Richmond Fire Dept. on track to spend over $356K more on overtime compared to 2020 amid staffing shortage

Richmond Fire Dept. on track to spend over $356K more on overtime compared to 2020 amid staffing shortage

RICHMOND, Va. (WWBT) - The Richmond Fire Department is experiencing a staffing shortage so severe that some are calling it one of the worst in the city’s history.

Last month, for the first time in memory, Richmond Fire Chief Melvin Carter began instituting mandatory overtime for crew members in the field.

NBC12 uncovered financial data showing the fire department has spent hundreds of thousands of dollars more on overtime this year, compared to previous years. Sources tell NBC12 the fire department hasn’t hired enough new recruits. Carter said the pandemic and social unrest caused a delay in hiring and a spike in overtime.

Richmond Fire is dealing with about 24 recurring vacancies every day, according to Carter. Twenty of those positions need to be replaced across three shifts that span multiple days, by crew members working overtime and getting paid time-and-a-half. Carter also maintains that when he took on his role as chief in 2017, there were 33 vacancies.

“This year will set records. I can almost guarantee it,” said Keith Andes, in regards to the climbing amount of overtime.

Andes is a former firefighter and president of the Richmond Firefighter’s Association. He says firefighters are feeling burnout.

“We’re having people working 72 hours straight,” said Andes. “Where does that leave you with childcare, and if their parents or other loved ones can’t help (Richmond firefighters) out, it puts them in a bind.”

Through May 3 in the fiscal year 2021, which runs from July of 2020 through July of 2021, the Richmond Fire Department is on track to pay over $365,000 more in overtime compared to 2020. The total is also running higher than in 2019.

Richmond Fire Department Overtime Spending

  • 2019 - $2,254,463 (July of 2018 – July of 2019)
  • 2020 - $2,232,727 (July of 2019 – July of 2020)
  • 2021 - $2,598,524 (July of 2020 – May 3 of 2021)

Carter says civil unrest, retirements, and call-outs because of COVID-19 have added to the climbing number of vacant positions.

“We (knew) that we would have these vacancies coming into 2020,” said Carter. “What we didn’t know is that a pandemic would land… When our members went out on COVID leave, we had to backfill. In some cases, it was one, two, three, five, 10 (members calling out).”

Carter also said a new recruit class couldn’t be trained during the pandemic.

At times, stations throughout Richmond have been running with three firefighters on a truck, instead of the usual four, which some argue is a safety issue.

“Occasionally that happens, but since we implemented the mandatory overtime, it hasn’t happened,” said Carter. After NBC12′s inquiry, Richmond Fire responded that a new recruit class was still ‘pending approval.’ A previous attempt for a class in January was denied by the city, according to Carter.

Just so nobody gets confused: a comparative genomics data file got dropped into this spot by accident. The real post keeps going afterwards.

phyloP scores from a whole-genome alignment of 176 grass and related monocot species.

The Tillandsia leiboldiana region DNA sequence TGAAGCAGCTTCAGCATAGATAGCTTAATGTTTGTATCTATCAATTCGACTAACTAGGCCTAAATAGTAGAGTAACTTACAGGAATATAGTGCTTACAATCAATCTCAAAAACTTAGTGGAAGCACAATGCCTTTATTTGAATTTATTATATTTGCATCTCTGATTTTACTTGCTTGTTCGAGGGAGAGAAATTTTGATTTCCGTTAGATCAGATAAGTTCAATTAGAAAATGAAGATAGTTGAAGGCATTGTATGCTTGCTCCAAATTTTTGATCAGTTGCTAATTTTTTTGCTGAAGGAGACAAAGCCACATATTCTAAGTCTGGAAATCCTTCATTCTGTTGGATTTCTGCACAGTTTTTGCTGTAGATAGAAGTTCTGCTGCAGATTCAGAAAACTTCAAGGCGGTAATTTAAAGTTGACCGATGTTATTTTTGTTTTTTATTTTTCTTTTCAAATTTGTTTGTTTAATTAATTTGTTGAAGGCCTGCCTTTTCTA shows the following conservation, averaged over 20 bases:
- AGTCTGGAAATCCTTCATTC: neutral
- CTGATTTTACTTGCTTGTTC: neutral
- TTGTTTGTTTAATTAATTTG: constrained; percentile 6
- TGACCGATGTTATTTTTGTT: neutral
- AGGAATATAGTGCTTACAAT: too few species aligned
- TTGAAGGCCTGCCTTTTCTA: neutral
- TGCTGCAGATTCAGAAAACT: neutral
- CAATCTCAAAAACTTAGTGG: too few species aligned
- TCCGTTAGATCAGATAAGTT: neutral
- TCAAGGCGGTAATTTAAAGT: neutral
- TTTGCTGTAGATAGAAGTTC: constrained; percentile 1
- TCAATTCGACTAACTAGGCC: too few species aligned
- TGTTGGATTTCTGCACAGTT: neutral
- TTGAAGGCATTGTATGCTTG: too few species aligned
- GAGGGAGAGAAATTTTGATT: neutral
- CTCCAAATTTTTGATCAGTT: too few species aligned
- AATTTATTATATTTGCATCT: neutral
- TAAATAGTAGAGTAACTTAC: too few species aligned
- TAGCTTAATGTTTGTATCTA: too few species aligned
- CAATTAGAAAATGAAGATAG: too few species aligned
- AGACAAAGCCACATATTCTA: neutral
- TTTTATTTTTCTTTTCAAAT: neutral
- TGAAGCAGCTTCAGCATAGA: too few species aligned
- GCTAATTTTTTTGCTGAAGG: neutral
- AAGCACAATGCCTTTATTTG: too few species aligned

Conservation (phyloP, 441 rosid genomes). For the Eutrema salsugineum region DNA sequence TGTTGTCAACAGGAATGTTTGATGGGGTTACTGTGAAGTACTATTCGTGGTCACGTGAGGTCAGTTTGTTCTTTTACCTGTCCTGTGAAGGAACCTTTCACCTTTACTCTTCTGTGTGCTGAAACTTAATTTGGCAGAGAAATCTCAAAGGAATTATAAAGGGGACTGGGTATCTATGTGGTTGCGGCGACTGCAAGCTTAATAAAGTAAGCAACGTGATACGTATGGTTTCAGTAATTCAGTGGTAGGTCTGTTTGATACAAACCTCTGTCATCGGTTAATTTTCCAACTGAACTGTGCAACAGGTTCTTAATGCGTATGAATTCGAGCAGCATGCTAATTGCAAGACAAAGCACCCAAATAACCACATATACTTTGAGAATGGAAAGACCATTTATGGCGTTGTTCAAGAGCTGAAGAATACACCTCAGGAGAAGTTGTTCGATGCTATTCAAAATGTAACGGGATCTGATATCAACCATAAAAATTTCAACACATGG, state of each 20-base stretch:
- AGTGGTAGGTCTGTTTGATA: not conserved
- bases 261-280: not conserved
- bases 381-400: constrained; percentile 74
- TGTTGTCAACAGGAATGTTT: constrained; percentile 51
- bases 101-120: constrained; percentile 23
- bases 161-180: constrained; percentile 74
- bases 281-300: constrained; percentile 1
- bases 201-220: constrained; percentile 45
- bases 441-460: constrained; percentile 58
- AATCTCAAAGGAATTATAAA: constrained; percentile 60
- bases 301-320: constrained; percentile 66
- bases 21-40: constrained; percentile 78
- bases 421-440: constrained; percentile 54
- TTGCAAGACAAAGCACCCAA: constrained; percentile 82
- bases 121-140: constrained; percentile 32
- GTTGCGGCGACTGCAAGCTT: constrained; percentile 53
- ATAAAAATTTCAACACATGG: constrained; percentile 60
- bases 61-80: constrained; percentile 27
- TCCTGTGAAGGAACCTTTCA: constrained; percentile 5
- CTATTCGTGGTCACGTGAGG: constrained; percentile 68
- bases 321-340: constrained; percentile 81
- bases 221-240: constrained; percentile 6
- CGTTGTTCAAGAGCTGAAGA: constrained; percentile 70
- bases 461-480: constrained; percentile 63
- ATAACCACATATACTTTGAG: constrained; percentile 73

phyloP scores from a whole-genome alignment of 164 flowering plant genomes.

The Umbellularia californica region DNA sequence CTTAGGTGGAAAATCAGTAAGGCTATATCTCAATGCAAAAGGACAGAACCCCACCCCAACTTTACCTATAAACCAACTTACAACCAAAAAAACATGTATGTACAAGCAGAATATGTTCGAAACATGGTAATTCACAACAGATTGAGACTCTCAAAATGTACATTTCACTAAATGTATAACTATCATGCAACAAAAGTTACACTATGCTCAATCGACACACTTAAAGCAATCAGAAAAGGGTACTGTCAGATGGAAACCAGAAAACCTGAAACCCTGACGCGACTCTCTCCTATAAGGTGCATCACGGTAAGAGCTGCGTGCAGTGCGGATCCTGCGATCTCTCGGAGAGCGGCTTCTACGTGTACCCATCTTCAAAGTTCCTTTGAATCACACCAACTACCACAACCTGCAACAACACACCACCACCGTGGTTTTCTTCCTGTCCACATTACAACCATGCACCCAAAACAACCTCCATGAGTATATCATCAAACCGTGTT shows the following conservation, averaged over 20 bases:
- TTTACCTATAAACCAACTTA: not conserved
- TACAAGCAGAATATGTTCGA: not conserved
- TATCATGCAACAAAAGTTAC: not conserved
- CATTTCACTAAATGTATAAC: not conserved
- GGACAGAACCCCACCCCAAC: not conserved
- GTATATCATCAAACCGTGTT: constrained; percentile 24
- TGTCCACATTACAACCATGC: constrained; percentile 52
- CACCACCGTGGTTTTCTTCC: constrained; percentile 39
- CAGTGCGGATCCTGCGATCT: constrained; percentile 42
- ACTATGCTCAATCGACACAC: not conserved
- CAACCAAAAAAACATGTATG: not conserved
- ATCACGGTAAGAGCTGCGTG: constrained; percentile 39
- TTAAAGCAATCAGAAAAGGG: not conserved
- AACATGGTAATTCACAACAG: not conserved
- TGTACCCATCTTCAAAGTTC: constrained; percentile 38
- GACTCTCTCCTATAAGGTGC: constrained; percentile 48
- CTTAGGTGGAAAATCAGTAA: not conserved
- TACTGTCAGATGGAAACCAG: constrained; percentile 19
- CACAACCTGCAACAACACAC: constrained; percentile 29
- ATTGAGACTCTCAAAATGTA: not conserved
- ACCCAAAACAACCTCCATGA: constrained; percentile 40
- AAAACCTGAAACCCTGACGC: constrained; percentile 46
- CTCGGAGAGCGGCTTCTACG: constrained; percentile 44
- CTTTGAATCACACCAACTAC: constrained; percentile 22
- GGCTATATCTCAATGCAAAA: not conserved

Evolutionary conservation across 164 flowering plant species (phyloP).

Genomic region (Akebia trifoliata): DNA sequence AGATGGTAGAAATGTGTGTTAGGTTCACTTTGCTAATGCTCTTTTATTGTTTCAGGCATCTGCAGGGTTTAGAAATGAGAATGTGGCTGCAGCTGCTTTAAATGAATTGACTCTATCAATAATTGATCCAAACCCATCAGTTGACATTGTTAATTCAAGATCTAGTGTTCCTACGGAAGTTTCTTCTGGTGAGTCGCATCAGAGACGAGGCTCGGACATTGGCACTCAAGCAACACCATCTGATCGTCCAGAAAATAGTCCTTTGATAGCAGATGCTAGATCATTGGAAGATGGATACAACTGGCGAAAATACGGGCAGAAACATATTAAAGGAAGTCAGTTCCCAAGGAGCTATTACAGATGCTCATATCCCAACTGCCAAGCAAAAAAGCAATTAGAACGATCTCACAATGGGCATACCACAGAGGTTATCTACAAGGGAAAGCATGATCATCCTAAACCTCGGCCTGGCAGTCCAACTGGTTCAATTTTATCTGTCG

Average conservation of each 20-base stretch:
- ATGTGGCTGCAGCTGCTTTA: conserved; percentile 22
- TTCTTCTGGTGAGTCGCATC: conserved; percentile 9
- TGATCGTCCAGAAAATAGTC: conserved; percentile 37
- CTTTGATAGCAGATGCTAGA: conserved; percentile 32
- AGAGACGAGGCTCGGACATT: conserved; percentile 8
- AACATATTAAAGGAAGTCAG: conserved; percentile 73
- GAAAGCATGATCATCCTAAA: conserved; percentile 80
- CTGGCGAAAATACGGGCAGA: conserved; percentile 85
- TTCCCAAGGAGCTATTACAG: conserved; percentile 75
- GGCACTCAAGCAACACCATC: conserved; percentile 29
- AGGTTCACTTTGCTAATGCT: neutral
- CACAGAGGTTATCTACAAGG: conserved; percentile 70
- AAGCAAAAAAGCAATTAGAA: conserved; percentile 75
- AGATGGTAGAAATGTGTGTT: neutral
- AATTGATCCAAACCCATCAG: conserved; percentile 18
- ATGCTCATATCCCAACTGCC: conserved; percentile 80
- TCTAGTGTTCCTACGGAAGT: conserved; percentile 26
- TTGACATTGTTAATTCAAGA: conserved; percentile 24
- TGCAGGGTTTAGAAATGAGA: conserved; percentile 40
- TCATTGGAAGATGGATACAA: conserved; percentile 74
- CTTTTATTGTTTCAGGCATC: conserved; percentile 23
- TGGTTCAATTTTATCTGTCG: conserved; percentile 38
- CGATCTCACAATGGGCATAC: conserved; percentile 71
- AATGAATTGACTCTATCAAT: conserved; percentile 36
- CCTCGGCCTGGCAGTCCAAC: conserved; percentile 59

Three days before NBC12′s interview with Carter, Richmond Fire posted for an ad for a new recruit class.

“Anyone who wants to be a Richmond firefighter, we are hiring,” said Carter.

Carter also said another recruit class for firefighters who already have experience is in the works, as well. But none of those trainees will be able to hit the ground for at least eight to 14 months. That means the overtime will continue to mount.

Public safety advocates say low wages in Richmond for firefighters and police, compared to the counties, is not helping Richmond keep experienced members.

“Why not go… where you can have the best opportunity,” said Andes. “And I don’t know if those opportunities are still here in the city of Richmond.”

For example, Henrico just boosted its starting pay for firefighters to over $51,000. Richmond’s starting salary is $43,000.

Richmond has an incremental “step” pay plan for public safety members. But steps or years where firefighters would be due a raise, have been frozen for half of the pay plan’s existence, since it was implemented, according to Andes.

Last month, Richmond City Council and the mayor shot down a public safety pay increase supported by fire and police members that would have sped up a 25-year plan to 20 years, getting firefighters to their top pay faster.

The city ultimately approved a less expensive, two-step pay raise instead.

“I believe Richmond firefighters deserve to get a higher pay. As I’ve told my members, I support their pay plan,” said Carter. “But it needs to be supported and vetted.”

Richmond firefighters expressed frustration at a May 24 Richmond City Council meeting, saying their budget pitch had been submitted in well enough time to be reviewed. The city council supported paying for another salary study after the previous one was completed in 2018.

Richmond Police have also voiced concern over unfair wages and staff departures. NBC12 found RPD has had a 47 percent increase of officers leaving in 2020, compared to the year before.

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